Any time the press surrounding a film revolves around viewers vomiting or passing out in the theater, it immediately becomes fodder for Dark Side Cinema. DSC is a look at the darkest, nastiest corners of the cinema landscape. We'll take a look at video nasties, freaky foreign flicks, and anything you'd be ashamed to show Grandma. This week, however, it's time to taste the French cannibal indie darling, Raw.
The French sure know how to make a disturbing flick. Not since Pascal Laugier's 2008 film Martyrs have festival audiences been so bothered by a film. Reports of audience members passing out, vomiting, and otherwise acting like delicate Victorian flowers surrounded the film's release.
So what is Raw? Is it more than just a series of shocking moments?
Raw tells the tale of a young veterinary school student, Justine (Garance Marillier), as she tries to survive her freshman year. Justine is submitted to a variety of hazing rituals including eating a raw rabbit liver. The sheltered, sweet girl was raised as a strict vegetarian, and that one bite of rabbit liver sets her down a path of voracious meat-eating.
Raw is the directorial debut of writer/director Julia Ducournau. While she makes a few missteps, this is a surprising, impressive first feature. She previously worked with Marillier on her short film, Junior, about a girl who goes through a startling metamorphosis after contracting a stomach virus. Ducournau seems to like her horror to be disgusting, and it works well in Raw. This isn't your typical slasher-esque cannibal flick, but something much more visceral and emotionally engaging.
The most important element of Raw is the relationship between Justine and her older sister, Alexia (Ella Rumpf). Alexia has been attending the veterinary school for a while, and tries to show her sister the ropes during the school's intense hazing rituals. As a freshman, Justine must endure all kinds of hazing, from being doused with blood to more typical nonsense like forced binge-drinking.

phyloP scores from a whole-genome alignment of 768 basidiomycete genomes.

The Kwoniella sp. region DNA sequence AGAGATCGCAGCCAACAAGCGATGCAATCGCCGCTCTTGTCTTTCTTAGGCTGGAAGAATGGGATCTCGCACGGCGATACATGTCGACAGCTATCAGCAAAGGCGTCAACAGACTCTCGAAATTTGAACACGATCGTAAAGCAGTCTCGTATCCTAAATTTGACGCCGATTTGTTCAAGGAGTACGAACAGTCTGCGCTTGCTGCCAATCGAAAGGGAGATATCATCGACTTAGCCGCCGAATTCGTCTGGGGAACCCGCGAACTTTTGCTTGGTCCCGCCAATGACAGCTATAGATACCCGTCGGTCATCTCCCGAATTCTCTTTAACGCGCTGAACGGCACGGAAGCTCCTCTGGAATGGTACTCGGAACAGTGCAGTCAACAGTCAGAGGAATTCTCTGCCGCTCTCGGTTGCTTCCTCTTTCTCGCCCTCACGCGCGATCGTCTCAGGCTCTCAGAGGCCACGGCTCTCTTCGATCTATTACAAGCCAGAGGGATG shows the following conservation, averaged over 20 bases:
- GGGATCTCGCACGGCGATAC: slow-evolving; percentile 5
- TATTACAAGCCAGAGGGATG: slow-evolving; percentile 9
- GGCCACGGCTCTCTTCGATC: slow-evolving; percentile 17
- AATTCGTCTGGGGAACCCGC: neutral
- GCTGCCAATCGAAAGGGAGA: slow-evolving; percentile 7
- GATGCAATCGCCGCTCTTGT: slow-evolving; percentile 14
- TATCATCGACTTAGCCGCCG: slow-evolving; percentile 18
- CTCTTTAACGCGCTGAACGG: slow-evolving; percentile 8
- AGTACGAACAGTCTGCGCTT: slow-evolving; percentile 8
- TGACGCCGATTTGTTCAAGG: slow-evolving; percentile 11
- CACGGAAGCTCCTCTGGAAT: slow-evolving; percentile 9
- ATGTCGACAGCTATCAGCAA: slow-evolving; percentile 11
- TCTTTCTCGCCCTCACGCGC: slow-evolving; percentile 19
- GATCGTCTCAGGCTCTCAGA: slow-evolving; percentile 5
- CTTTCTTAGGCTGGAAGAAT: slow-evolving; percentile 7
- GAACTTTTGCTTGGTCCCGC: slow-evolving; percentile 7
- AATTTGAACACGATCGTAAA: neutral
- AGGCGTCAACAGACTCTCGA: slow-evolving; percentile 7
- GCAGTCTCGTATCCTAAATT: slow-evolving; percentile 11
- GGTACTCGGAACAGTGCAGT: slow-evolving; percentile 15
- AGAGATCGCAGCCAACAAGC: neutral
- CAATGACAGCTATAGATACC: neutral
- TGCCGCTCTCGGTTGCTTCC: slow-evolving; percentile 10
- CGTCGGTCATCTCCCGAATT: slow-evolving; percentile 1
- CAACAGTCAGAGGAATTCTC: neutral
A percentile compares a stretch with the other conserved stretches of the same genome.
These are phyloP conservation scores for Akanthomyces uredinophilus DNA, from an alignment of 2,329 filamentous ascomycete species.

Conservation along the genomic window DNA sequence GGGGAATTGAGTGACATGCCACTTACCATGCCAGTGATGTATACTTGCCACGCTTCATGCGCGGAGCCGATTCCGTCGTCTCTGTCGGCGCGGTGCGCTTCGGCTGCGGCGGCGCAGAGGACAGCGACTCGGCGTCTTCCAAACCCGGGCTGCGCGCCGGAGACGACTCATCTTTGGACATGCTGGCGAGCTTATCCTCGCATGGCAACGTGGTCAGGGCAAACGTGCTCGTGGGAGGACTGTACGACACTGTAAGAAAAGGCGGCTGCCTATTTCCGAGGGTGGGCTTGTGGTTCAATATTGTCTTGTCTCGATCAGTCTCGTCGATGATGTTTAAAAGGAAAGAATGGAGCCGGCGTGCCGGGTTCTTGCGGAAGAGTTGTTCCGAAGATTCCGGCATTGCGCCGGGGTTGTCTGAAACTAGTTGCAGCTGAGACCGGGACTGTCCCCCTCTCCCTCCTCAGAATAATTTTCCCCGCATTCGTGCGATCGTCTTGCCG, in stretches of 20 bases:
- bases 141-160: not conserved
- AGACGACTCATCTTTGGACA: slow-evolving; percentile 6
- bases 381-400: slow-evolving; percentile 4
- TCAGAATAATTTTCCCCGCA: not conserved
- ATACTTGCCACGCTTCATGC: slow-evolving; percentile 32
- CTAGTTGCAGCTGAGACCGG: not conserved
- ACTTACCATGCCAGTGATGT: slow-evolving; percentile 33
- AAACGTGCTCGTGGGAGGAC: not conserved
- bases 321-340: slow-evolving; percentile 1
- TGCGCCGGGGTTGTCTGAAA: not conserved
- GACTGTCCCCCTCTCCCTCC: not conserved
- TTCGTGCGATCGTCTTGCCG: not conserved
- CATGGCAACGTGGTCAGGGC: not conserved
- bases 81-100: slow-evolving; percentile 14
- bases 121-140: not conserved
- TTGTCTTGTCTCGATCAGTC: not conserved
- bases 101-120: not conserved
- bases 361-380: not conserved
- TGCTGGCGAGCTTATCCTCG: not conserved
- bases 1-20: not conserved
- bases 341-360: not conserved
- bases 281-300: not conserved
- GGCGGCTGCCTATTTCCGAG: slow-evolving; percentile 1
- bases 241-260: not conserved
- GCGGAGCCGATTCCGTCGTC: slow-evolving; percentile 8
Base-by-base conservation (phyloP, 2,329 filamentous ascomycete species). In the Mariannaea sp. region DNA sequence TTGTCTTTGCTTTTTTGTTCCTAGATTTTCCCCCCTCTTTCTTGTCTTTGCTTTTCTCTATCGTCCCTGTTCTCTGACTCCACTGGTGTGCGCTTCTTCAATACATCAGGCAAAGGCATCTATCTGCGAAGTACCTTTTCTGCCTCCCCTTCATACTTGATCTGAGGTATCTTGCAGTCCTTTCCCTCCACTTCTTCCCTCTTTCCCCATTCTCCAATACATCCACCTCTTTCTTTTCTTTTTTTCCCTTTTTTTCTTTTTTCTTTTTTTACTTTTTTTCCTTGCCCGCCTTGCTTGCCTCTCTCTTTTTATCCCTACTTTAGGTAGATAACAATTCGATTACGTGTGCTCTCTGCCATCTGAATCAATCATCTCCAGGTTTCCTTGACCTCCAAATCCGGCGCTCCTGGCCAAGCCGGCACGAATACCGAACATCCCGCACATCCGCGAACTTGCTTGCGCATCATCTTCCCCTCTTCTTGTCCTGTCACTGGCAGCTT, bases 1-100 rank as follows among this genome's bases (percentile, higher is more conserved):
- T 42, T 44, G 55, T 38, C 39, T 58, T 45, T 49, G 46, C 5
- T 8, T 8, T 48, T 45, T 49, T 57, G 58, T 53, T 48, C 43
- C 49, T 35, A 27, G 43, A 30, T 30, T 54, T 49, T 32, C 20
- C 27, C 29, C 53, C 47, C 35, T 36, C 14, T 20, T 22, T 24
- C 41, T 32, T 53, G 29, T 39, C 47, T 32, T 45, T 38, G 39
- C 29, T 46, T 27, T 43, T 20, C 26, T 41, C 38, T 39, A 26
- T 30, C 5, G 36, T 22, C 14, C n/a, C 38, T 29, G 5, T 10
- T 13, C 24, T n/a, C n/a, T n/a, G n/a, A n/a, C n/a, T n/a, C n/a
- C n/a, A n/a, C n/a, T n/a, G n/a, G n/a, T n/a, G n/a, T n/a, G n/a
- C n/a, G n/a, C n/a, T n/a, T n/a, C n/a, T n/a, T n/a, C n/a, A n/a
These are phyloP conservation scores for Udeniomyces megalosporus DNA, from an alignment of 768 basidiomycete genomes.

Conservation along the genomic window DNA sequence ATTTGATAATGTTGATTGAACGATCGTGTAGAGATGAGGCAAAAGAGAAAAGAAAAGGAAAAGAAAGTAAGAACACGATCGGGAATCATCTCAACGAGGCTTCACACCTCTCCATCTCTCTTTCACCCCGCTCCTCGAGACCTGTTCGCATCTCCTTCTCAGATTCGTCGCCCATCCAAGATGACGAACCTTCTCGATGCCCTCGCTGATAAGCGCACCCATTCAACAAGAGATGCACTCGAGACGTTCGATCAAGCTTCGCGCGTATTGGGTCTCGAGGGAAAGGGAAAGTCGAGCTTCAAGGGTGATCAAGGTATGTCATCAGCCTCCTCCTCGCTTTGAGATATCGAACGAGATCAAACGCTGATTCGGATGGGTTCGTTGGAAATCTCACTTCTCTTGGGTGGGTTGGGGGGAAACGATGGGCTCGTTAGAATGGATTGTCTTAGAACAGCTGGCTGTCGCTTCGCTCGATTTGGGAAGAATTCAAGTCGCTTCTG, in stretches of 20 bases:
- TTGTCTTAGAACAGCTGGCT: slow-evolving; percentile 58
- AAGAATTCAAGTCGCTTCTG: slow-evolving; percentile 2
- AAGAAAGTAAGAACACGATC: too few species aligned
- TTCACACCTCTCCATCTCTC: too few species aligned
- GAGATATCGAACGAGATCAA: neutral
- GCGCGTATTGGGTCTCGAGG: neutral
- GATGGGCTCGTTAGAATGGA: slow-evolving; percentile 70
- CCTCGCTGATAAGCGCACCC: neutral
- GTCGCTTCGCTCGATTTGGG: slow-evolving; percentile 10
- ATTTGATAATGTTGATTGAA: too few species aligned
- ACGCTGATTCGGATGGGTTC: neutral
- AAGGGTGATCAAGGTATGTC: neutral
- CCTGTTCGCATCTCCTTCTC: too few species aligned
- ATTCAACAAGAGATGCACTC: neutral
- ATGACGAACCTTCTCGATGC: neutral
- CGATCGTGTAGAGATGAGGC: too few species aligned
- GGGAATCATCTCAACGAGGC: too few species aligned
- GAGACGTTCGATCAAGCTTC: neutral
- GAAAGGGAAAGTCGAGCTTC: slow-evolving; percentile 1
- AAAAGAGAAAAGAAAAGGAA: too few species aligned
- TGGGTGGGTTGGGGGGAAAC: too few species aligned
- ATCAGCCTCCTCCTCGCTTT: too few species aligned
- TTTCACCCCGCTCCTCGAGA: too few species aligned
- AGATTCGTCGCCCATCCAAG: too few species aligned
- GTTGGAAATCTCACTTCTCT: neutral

It's important to note that Justine is virginal before attending this vet school. Her budding sexuality awakens shortly after she eats the rabbit liver, and her descent into cannibalism ties neatly with her sexual awakening. She first discovers her lust and bloodlust during one of the school's hazing rituals. She is doused in blue paint and is shoved together with a boy covered in yellow paint. They're told not to come back until they're both green. Instead, the unfortunate yellow boy comes back sort of orange (and missing a chunk of his lip)!
As Justine discovers her carnivorous carnal desires, Alexia begins acting stranger and stranger. Does she share her sister's taste for long pig?
Raw features great performances by Rumpf and Marillier, including one of the best sisterly fight scenes ever. The two start gnashing at each other like wild animals, and the "bite fight" is as hilarious as it is horrifying.
While all that hype about people passing out and vomiting in theaters seems a bit silly, Raw is still a pretty vile cannibal movie. There's lots of flesh-eating, biting, and blood. The special effects are practical and look great, especially poor yellow boy's lip. Raw is a great horror film that fits right in with the French New Extreme movement of the early oughts. The cinematography is understated and fun, with lots of color correction to make everything look particularly cool (as in blue-ish, not "neat"). These icy hues make blood look all the more stark, and creates a sense of detachment from the protagonists.
While Raw isn't a game-changer, it's a fresh, fun entry from a fledgling filmmaker. Ducournau shows off massive potential here, and I for one can't wait to see what she makes next.
Violence: 6/10. Raw is a cannibal flick and thus has its share of nastiness, but the gore here is fairly tame, especially compared to other French horror from the past twenty years.
Sex: 7/10. There's quite a bit of sex here, and the whole movie has a sensuous vibe. There's gay sex, hetero sex, cannibal sex, all kinds of sex! What else did you expect from a movie about college freshmen?
Entertainment value: 8/10. Raw moves at a great pace and has enough ridiculous, fun moments to keep it from getting too heady. Both of the lead actresses are great and the "bite fight" alone is a blast.
Overall rating: 7/10. Raw is especially delightful for female horror fans, but it's a solid debut from Julia Ducournau. The themes of transformation, awakening female sexuality, and competition between siblings give the film more weight than your average cannibal flick. Absolutely worth a watch for fans of films like Ginger Snaps, Excision, and the films of the French New Extreme.